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Murray State ceramics students create ‘Quarantainers’ art project; will exhibit works virtually

Ceramics students in the Murray State University Department of Art & Design have collaborated on a project called “Quarantainers” and plan to exhibit their works virtually.

The students, under the direction of Murray State Art & Design professor John Utgaard, designed images that Utgaard then turned into decals and fired onto tea bowls and mugs that he made. 

“I wanted to find a way for students to work with me remotely and still end up with a physical object to keep,” said Utgaard, who plans to present the students with their “Quarantainer” when face-to-face instruction resumes.

Ceramics students in the Murray State Department of Art & Design have collaborated on a project called “Quarantainers” and plan to exhibit their works virtually. (MSU photo)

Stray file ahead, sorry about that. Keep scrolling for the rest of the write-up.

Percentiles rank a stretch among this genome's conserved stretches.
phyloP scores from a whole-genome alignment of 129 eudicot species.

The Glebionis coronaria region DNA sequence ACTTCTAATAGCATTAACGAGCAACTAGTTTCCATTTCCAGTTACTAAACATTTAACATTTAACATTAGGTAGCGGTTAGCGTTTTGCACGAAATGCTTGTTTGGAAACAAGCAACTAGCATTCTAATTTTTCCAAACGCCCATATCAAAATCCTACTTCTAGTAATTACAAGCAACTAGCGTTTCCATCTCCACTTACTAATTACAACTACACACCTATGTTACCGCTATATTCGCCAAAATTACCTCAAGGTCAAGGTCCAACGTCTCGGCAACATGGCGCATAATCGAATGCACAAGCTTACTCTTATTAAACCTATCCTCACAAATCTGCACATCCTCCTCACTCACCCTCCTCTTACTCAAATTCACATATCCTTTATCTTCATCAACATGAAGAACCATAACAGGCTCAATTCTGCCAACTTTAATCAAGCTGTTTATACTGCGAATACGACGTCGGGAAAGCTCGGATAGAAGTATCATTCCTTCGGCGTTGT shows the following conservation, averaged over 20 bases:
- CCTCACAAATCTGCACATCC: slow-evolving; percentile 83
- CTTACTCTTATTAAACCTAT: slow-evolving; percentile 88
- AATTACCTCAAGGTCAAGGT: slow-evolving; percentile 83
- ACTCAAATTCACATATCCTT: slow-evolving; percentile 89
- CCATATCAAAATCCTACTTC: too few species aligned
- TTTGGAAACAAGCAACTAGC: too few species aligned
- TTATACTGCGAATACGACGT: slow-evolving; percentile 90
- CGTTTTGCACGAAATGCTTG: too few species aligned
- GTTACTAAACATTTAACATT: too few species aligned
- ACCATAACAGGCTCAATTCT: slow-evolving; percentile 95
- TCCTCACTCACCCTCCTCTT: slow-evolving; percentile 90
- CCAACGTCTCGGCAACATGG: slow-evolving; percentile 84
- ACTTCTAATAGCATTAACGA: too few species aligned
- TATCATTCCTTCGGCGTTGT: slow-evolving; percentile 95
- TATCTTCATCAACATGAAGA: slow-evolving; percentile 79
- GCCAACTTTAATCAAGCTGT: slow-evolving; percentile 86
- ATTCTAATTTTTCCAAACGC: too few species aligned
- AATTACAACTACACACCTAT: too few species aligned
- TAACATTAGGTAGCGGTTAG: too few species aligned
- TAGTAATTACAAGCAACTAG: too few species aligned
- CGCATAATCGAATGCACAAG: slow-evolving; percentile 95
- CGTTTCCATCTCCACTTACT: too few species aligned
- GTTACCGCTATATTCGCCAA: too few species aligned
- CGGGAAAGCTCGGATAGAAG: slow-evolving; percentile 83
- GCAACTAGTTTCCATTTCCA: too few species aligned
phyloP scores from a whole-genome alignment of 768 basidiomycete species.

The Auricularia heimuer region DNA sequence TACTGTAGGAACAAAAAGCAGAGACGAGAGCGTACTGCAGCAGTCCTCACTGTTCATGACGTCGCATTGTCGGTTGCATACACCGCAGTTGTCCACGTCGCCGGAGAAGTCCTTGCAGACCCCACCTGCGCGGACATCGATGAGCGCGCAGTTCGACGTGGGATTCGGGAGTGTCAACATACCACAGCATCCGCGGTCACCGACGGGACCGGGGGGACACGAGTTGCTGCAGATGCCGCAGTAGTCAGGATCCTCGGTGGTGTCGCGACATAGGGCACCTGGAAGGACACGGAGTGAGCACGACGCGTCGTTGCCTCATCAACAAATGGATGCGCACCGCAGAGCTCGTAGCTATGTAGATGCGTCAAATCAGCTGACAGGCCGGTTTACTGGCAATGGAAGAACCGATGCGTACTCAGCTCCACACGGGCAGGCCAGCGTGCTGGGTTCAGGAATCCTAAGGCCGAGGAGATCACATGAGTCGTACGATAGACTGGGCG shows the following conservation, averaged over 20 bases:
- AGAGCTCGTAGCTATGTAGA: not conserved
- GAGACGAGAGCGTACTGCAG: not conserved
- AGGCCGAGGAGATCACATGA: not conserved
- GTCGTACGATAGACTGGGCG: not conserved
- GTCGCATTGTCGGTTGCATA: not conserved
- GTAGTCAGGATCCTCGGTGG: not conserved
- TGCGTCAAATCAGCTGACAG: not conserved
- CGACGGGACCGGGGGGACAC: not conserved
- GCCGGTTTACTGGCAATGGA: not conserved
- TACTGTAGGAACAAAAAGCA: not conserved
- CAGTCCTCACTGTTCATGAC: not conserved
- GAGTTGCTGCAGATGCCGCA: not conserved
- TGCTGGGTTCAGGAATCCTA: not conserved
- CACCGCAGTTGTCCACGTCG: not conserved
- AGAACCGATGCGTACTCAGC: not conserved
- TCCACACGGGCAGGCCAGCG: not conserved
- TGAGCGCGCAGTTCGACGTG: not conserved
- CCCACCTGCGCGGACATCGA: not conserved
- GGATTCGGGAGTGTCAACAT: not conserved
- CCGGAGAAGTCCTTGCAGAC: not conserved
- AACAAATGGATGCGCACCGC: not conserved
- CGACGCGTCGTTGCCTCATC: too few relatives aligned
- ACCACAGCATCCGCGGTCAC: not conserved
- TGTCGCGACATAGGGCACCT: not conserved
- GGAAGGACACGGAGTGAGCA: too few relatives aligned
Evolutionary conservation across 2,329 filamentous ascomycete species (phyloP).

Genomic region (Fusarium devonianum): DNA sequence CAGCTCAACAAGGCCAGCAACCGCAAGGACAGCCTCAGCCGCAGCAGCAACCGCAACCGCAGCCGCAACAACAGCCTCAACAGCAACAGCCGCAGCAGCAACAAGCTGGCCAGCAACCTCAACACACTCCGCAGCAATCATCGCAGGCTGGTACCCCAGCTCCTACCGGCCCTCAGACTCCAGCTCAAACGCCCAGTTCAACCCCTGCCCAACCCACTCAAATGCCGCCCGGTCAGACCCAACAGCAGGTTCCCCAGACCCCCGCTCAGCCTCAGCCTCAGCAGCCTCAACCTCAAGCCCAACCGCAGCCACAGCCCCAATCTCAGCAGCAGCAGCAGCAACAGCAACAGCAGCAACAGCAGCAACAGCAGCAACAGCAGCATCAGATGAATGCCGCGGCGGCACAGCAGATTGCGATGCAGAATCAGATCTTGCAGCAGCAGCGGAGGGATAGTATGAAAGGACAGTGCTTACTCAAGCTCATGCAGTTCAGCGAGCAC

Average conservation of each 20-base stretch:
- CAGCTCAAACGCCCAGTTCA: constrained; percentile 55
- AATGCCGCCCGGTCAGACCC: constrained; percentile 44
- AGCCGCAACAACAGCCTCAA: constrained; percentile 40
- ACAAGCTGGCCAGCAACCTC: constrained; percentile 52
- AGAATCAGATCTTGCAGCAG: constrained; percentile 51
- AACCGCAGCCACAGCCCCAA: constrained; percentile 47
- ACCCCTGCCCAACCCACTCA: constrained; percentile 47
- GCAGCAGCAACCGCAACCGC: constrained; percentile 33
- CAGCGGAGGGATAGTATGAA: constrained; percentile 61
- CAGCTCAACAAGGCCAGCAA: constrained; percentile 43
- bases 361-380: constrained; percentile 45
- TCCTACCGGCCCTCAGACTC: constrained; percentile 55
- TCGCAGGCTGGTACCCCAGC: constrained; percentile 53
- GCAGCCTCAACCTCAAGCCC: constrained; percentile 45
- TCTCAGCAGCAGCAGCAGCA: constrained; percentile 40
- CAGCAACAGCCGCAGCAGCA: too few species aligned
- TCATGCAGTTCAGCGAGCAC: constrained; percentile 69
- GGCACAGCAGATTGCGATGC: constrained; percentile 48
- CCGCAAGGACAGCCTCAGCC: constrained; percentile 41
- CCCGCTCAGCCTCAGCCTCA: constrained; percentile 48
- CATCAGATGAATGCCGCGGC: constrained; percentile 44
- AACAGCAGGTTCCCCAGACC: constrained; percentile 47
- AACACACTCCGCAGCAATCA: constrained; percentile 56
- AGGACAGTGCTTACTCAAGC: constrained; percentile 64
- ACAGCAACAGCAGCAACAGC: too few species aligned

Malcolm Fife, an art major from Bowling Green, appreciated the creativity of the project. “I enjoyed that this assignment is very relevant and timely,” he said. “I also enjoyed getting to collaborate with such a wonderful and creative artist like Prof. Utgaard. Although it is difficult to take art classes, such as ceramics, and put them online, Utgaard has come up with interesting projects such as this to make it possible and meaningful.”

“I enjoyed being able to try some new imagery and just have fun with the project,” said Sarah Cox, an art major from Greenville. “I think being an art student during this pandemic has been helpful since it allows me to battle any boredom, but it gives me a chance to find new ways to be creative and make art from home.”

Students at Murray State have been completing coursework via distance learning since their return from spring break in March. 

“Being an artist requires you to come up with creative solutions all the time,” said Troian M.G. Cummings, a post-baccalaureate student from Murray. “With social distancing, supply shortages, and trying to stay sane, creative solutions are essential during this pandemic.

“Also creating, building and making anything, not just art, really helps you feel more in control of your life.”

The virtual exhibit is available at quaran-tainers.org.

From Murray State University

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